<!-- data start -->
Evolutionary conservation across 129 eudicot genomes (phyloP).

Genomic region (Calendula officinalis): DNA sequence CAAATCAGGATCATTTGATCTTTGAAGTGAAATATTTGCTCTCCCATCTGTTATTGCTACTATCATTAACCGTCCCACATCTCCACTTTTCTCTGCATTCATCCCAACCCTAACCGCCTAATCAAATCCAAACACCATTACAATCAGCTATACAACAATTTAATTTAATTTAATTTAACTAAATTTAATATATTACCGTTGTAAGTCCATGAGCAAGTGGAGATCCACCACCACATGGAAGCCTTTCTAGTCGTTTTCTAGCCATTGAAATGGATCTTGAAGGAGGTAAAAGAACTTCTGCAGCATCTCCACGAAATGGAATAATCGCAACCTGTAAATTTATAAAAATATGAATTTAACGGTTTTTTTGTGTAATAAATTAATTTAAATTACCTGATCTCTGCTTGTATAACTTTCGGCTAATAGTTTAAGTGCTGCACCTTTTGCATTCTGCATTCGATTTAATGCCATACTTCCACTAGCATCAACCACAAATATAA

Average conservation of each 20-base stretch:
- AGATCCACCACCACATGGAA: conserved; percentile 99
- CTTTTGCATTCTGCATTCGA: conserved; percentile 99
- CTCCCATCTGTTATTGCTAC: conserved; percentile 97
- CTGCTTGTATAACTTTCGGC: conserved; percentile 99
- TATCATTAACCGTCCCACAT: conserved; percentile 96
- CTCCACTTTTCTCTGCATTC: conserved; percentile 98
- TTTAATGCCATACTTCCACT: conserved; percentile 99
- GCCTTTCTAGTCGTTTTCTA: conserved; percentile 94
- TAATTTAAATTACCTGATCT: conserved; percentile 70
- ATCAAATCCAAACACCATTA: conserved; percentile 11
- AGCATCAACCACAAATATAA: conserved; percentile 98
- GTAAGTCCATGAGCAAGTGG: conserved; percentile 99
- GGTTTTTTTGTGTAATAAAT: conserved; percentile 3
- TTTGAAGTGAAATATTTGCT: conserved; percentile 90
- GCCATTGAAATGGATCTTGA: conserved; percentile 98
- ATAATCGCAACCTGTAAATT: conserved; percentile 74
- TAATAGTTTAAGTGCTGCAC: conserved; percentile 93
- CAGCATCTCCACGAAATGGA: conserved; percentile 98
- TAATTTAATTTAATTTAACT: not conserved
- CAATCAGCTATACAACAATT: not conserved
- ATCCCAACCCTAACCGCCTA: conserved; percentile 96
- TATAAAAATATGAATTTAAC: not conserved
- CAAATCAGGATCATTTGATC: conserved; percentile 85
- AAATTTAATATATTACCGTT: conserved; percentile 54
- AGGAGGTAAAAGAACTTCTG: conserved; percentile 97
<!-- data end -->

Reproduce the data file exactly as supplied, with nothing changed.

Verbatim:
Evolutionary conservation across 129 eudicot genomes (phyloP).

Genomic region (Calendula officinalis): DNA sequence CAAATCAGGATCATTTGATCTTTGAAGTGAAATATTTGCTCTCCCATCTGTTATTGCTACTATCATTAACCGTCCCACATCTCCACTTTTCTCTGCATTCATCCCAACCCTAACCGCCTAATCAAATCCAAACACCATTACAATCAGCTATACAACAATTTAATTTAATTTAATTTAACTAAATTTAATATATTACCGTTGTAAGTCCATGAGCAAGTGGAGATCCACCACCACATGGAAGCCTTTCTAGTCGTTTTCTAGCCATTGAAATGGATCTTGAAGGAGGTAAAAGAACTTCTGCAGCATCTCCACGAAATGGAATAATCGCAACCTGTAAATTTATAAAAATATGAATTTAACGGTTTTTTTGTGTAATAAATTAATTTAAATTACCTGATCTCTGCTTGTATAACTTTCGGCTAATAGTTTAAGTGCTGCACCTTTTGCATTCTGCATTCGATTTAATGCCATACTTCCACTAGCATCAACCACAAATATAA

Average conservation of each 20-base stretch:
- AGATCCACCACCACATGGAA: conserved; percentile 99
- CTTTTGCATTCTGCATTCGA: conserved; percentile 99
- CTCCCATCTGTTATTGCTAC: conserved; percentile 97
- CTGCTTGTATAACTTTCGGC: conserved; percentile 99
- TATCATTAACCGTCCCACAT: conserved; percentile 96
- CTCCACTTTTCTCTGCATTC: conserved; percentile 98
- TTTAATGCCATACTTCCACT: conserved; percentile 99
- GCCTTTCTAGTCGTTTTCTA: conserved; percentile 94
- TAATTTAAATTACCTGATCT: conserved; percentile 70
- ATCAAATCCAAACACCATTA: conserved; percentile 11
- AGCATCAACCACAAATATAA: conserved; percentile 98
- GTAAGTCCATGAGCAAGTGG: conserved; percentile 99
- GGTTTTTTTGTGTAATAAAT: conserved; percentile 3
- TTTGAAGTGAAATATTTGCT: conserved; percentile 90
- GCCATTGAAATGGATCTTGA: conserved; percentile 98
- ATAATCGCAACCTGTAAATT: conserved; percentile 74
- TAATAGTTTAAGTGCTGCAC: conserved; percentile 93
- CAGCATCTCCACGAAATGGA: conserved; percentile 98
- TAATTTAATTTAATTTAACT: not conserved
- CAATCAGCTATACAACAATT: not conserved
- ATCCCAACCCTAACCGCCTA: conserved; percentile 96
- TATAAAAATATGAATTTAAC: not conserved
- CAAATCAGGATCATTTGATC: conserved; percentile 85
- AAATTTAATATATTACCGTT: conserved; percentile 54
- AGGAGGTAAAAGAACTTCTG: conserved; percentile 97